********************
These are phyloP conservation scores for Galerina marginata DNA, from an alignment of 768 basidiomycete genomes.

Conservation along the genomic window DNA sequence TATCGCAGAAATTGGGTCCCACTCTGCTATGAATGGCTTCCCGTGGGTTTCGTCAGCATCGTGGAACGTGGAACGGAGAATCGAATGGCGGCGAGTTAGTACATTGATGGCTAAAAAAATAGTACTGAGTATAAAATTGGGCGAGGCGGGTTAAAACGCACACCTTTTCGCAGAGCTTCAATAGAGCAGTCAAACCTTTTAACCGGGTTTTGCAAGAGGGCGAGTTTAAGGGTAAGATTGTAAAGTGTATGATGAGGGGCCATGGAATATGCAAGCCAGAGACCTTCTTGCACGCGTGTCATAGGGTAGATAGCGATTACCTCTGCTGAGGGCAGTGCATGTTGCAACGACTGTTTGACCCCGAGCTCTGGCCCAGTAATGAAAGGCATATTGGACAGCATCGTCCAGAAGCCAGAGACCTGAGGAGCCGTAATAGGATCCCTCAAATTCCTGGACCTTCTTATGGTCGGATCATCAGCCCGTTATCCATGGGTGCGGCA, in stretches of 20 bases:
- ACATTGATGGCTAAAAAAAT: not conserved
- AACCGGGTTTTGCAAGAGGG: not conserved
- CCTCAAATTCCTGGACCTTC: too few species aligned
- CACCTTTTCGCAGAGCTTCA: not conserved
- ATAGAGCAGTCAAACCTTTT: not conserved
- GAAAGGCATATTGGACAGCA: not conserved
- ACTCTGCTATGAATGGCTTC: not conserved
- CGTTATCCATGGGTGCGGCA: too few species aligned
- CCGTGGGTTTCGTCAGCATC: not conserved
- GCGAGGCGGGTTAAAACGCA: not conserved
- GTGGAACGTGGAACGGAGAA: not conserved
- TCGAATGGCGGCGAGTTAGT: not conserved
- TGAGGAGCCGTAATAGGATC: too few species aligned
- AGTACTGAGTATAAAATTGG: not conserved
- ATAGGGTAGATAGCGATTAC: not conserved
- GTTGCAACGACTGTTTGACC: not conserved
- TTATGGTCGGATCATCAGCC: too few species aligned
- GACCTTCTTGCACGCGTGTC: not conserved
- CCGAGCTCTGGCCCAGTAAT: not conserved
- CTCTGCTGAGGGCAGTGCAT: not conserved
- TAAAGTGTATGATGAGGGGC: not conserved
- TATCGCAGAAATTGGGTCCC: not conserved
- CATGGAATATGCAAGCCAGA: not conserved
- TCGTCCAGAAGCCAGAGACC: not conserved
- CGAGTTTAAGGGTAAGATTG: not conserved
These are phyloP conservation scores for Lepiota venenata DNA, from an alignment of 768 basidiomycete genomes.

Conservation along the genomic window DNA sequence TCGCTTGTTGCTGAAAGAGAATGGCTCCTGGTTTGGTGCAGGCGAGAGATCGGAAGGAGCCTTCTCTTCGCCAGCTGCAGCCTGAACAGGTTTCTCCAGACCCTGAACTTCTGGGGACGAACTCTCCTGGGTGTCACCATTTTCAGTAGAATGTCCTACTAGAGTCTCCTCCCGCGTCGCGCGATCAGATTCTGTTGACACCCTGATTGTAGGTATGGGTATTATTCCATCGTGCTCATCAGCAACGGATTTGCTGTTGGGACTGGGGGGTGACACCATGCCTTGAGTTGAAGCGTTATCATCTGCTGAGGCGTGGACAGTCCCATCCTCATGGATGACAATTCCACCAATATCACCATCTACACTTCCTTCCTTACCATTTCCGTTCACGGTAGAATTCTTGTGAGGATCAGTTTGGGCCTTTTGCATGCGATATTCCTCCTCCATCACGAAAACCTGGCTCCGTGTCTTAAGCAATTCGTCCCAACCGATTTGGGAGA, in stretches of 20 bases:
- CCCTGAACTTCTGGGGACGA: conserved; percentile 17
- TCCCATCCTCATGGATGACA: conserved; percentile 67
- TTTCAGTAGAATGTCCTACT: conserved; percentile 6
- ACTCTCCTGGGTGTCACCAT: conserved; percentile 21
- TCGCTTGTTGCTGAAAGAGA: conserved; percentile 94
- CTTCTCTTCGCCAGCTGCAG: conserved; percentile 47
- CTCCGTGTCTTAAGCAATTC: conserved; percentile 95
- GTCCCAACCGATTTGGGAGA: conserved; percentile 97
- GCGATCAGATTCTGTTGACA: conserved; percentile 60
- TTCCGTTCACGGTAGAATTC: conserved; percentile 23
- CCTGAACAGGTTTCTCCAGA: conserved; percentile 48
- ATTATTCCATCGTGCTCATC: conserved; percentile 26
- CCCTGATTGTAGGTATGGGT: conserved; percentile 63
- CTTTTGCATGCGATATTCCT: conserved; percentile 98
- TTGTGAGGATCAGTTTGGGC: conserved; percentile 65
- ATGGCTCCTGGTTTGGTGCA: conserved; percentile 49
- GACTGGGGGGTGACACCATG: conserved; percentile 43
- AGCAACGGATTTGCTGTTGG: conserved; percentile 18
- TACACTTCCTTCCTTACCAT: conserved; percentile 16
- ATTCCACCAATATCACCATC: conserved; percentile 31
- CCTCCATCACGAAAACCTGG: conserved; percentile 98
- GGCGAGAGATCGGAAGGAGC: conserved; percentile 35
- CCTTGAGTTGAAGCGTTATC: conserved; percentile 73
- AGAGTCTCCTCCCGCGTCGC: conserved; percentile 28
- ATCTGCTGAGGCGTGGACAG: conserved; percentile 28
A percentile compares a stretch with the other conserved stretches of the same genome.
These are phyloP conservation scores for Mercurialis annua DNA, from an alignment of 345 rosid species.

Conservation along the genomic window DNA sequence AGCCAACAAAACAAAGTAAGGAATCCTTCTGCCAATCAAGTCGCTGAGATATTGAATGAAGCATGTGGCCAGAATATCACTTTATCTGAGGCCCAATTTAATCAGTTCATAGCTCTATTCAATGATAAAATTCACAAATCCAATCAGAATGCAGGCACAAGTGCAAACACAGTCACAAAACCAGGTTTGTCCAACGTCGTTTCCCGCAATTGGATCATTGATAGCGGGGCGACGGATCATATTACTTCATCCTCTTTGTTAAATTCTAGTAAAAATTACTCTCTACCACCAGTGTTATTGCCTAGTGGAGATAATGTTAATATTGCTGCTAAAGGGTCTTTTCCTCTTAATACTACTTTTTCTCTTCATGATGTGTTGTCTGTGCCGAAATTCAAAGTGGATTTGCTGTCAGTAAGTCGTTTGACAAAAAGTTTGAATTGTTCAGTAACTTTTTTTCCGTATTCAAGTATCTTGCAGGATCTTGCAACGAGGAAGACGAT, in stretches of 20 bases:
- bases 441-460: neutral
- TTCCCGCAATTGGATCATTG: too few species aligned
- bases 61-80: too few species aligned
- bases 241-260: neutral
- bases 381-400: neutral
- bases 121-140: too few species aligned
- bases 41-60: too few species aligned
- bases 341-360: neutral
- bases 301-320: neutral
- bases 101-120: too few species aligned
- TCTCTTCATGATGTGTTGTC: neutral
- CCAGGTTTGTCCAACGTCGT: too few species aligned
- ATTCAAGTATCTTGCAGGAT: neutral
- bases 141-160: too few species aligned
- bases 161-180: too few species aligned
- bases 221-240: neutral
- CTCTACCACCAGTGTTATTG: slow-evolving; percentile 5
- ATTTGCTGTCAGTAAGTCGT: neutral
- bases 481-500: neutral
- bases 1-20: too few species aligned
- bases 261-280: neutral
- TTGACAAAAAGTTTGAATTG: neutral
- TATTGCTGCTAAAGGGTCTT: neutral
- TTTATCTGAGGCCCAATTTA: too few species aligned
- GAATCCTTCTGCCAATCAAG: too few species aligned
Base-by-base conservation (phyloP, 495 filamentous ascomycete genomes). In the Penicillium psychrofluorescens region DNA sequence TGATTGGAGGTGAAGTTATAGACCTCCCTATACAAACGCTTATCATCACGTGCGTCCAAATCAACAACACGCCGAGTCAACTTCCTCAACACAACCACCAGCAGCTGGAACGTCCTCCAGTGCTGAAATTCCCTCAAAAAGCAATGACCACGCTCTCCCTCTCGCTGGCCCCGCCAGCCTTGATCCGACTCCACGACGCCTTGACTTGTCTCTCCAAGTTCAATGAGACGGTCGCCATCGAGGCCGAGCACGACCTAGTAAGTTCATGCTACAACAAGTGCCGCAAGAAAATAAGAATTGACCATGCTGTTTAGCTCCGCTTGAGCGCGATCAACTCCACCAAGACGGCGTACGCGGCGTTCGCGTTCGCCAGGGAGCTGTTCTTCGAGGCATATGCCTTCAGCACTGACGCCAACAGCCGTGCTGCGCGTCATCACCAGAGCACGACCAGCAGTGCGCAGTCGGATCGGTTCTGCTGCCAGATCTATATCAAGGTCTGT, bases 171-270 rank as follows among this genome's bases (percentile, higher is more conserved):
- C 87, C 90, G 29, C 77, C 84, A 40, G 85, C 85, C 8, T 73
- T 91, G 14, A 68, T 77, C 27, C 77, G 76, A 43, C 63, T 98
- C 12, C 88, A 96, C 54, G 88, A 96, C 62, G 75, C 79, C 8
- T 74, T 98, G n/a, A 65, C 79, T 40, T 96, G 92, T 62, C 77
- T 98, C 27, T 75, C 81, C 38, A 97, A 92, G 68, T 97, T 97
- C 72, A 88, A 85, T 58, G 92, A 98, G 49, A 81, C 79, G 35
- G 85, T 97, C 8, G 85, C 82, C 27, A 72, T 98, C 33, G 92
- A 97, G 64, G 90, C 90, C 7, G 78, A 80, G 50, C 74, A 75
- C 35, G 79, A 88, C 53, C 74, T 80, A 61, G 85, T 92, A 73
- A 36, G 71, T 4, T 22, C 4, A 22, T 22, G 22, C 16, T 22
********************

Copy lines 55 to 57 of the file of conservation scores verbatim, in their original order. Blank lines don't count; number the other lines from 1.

A percentile compares a stretch with the other conserved stretches of the same genome.
These are phyloP conservation scores for Mercurialis annua DNA, from an alignment of 345 rosid species.

Conservation along the genomic window DNA sequence AGCCAACAAAACAAAGTAAGGAATCCTTCTGCCAATCAAGTCGCTGAGATATTGAATGAAGCATGTGGCCAGAATATCACTTTATCTGAGGCCCAATTTAATCAGTTCATAGCTCTATTCAATGATAAAATTCACAAATCCAATCAGAATGCAGGCACAAGTGCAAACACAGTCACAAAACCAGGTTTGTCCAACGTCGTTTCCCGCAATTGGATCATTGATAGCGGGGCGACGGATCATATTACTTCATCCTCTTTGTTAAATTCTAGTAAAAATTACTCTCTACCACCAGTGTTATTGCCTAGTGGAGATAATGTTAATATTGCTGCTAAAGGGTCTTTTCCTCTTAATACTACTTTTTCTCTTCATGATGTGTTGTCTGTGCCGAAATTCAAAGTGGATTTGCTGTCAGTAAGTCGTTTGACAAAAAGTTTGAATTGTTCAGTAACTTTTTTTCCGTATTCAAGTATCTTGCAGGATCTTGCAACGAGGAAGACGAT, in stretches of 20 bases: